Jim Frenchy Lefebvre – 1965 NL ROY

Jim Lefebvre did it all, major league baseball player, Japanese League baseball player, major league coach, major league three team manager, Chinese National team Manager but before he did all that, he was the second LAD to win the NL ROY award, with the first being Frank Howard.

Jim Lefebvre was a local kid who went to Morningside High School in Inglewood. His father was an American Legion coach and is credited with creating the hitting tee. Jim was used as a LAD batboy in 1961 and must of have been to sign with his local team in 1962. He clubbed 39 home runs in his first season in the minors and by 1964  was already in AAA and ready to start his major league career.

Coming into 1965 it was uncertain if Jim Lefebvre would make the team but according to Jon Weisman, it was his defense that helped make the decision.

“Our defense was horrible last year, but John Kennedy and Jim Lefebvre will help to correct that situation,” he said. “If Lefebvre doesn’t stay with the club, shame on us. There was a rumor he might be farmed out for another year of experience.”

Lefebvre not only made the team he ended up playing in 157 games and led the team in home runs with a measly twelve.  Jim Lefebvre probably didn’t deserve to win the 1965 NL ROY over Joe Morgan but he did win the award and became the second LAD to win the NL ROY award.

Lefebvre and Morgan were both 2nd baseman, but one guy played on the best team in the NL and the other played on the worst team in the NL. One guy looked like a baseball player, the other guy looked like he should be riding horses for a living.  One guy was a cool switch hitter (forming the first all switch hitting infield in baseball history), the other guy flapped his arm like a chicken from the left side. One guy one played on a team behind Sandy Koufax and Don Drysdale,  the other guy walked stole bases and scored runs. One guy had a bWAR of 4.6. the other guy had a bWAR of 5.6.

Hmmm, not as big a difference as I would have expected. What does fWAR think? Jimmy clocked in at 4.0 and Joe at 5.1. Joe is still clearly the leader but I have to admit I always thought the margin was larger. Jim Lefebvre had some sweet defensive numbers in 1965 and Joe Morgan, not so much.  This makes me sad because by the time I saw Lefebvre play it was 1970 and I don’t remember him dazzling on defense. I guess the back injuries had taken their toll.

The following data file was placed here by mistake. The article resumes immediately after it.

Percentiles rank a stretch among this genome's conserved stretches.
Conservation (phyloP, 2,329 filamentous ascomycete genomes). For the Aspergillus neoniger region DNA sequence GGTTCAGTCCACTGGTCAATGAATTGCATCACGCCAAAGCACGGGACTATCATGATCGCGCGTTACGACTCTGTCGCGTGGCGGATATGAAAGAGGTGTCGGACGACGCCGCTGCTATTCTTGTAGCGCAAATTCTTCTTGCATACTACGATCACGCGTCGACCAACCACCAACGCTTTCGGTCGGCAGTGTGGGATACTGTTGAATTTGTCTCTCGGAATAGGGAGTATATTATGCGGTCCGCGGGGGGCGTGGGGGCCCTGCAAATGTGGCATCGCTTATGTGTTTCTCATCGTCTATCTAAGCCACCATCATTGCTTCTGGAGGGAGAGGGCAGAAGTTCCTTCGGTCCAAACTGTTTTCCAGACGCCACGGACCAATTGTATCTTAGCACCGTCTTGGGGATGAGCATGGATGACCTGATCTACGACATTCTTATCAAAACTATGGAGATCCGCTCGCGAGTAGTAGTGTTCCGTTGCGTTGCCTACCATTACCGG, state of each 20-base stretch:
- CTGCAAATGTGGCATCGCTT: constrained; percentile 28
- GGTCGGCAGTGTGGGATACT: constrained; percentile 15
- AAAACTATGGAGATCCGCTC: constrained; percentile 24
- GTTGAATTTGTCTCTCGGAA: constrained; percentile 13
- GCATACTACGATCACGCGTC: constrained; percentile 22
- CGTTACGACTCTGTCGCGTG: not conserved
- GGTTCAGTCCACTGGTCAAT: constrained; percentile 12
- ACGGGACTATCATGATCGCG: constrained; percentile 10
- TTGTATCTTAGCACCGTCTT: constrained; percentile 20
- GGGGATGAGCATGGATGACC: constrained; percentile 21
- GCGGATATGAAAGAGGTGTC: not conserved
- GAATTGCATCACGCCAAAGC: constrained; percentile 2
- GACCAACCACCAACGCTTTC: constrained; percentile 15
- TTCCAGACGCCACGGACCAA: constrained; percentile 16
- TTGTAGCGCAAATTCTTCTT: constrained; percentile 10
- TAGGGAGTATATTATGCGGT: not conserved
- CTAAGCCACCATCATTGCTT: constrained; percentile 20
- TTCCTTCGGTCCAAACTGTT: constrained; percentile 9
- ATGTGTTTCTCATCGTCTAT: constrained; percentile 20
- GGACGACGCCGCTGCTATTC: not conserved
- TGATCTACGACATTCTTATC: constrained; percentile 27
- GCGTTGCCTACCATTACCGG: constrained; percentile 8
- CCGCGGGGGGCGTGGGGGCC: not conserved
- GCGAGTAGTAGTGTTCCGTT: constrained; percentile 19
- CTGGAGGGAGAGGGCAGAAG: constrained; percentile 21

One final 1965 note about Frenchy and his 12 home runs in 1965. Frenchy tied with Lou Johnson to lead the Dodgers team in home runs with those 12.  Let that sink in. The Dodgers won the World Series in 1965 and the top two home run hitters had 12 each.  Willie Mays hit 52 by himself that year. Let’s try that again for dramatic effect. The 1965 World Champion LAD hit 78 home runs as a team. Willie Mays hit 52 by himself.

Lefebvre not only won the ROY award he  even got 7 MVP voter points. 7 Dodgers received MVP voter points in 1965, which makes sense for a team that won the World Series.

Frenchy followed up his ROY season by being even better in 1966. He rocked 24 home runs while playing half his games at Dodger Stadium in 1966. Fifty years later that does not seem like a big deal, but back in 1966, it was a very big deal. Very few 2nd baseman had ever hit 24 home runs in a season and that short list was filled with HOF 2nd baseman.

and in 1966, Jim Lefebvre joined that select group. Granted there wasn’t much else that equated Lefebvre to those three HOF 2nd baseman, but just wanted to show at age 24 Jimmy Lefebvre looked to be on a solid career path. After two years in the majors and just 24 years old,  Jimmy had hit more home runs by the age of 24, than any NL 2nd baseman in baseball history except HOF Bill Mazeroski , even if that total was just 36.

Other notable items from that 1966 season per baseball savvy

  • First LAD to hit a home run from both sides of the plate in the same game on May 7th, 1966
  • Hit a home run off of Dave McNally in the World Series. It would be only one of two runs the Dodgers would score in the whole series

Much like Bill Grabarkewitz, his career would be sidelined by injury after injury and as his playing time diminished the Dodgers released him in 1972. What had once been a very promising Dodger career had come to an end. He would never come close to reaching the height of 1966 again.

Frenchy went to Japan to continue his playing career and had quite a run while in Japan.When you read his story you almost wonder if the Tom Sellick movie Mr. Baseball wasn’t based on his time there. He had one great season but that was it and after four seasons he retired to start an odyssey that eventually had him coaching and managing for three different teams.  In 2004 he was approached by Sandy Alderson to help the Chinese National team prepare for the Olympics. That three-month project turned into five years. This link has a plethora of Jim Lefebvre information if your interested in reading more about one of the more fascinating Los Angeles Dodgers. 

 

 

 

 

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5 Comments

  1. 68elcamino427

    Jim Lefebvre

    The way that he burst on the scene, I thought he would be a Dodger mainstay.
    But it didn’t last. Kinda like Hollandsworth.

    When Lefebvre finally made it back to the Dodgers as a coach, that didn’t last either.
    Lefebvre mounted a camera on the Centerfield fence to tape the hitters (he was the batting coach).
    No one had ever tried this and Lefebvre took action without Lasorda’s permission.
    When LaSorda learned about what Lefebvre had done, Lasorda fired Lefebvre on the spot.

    Like

Trackbacks

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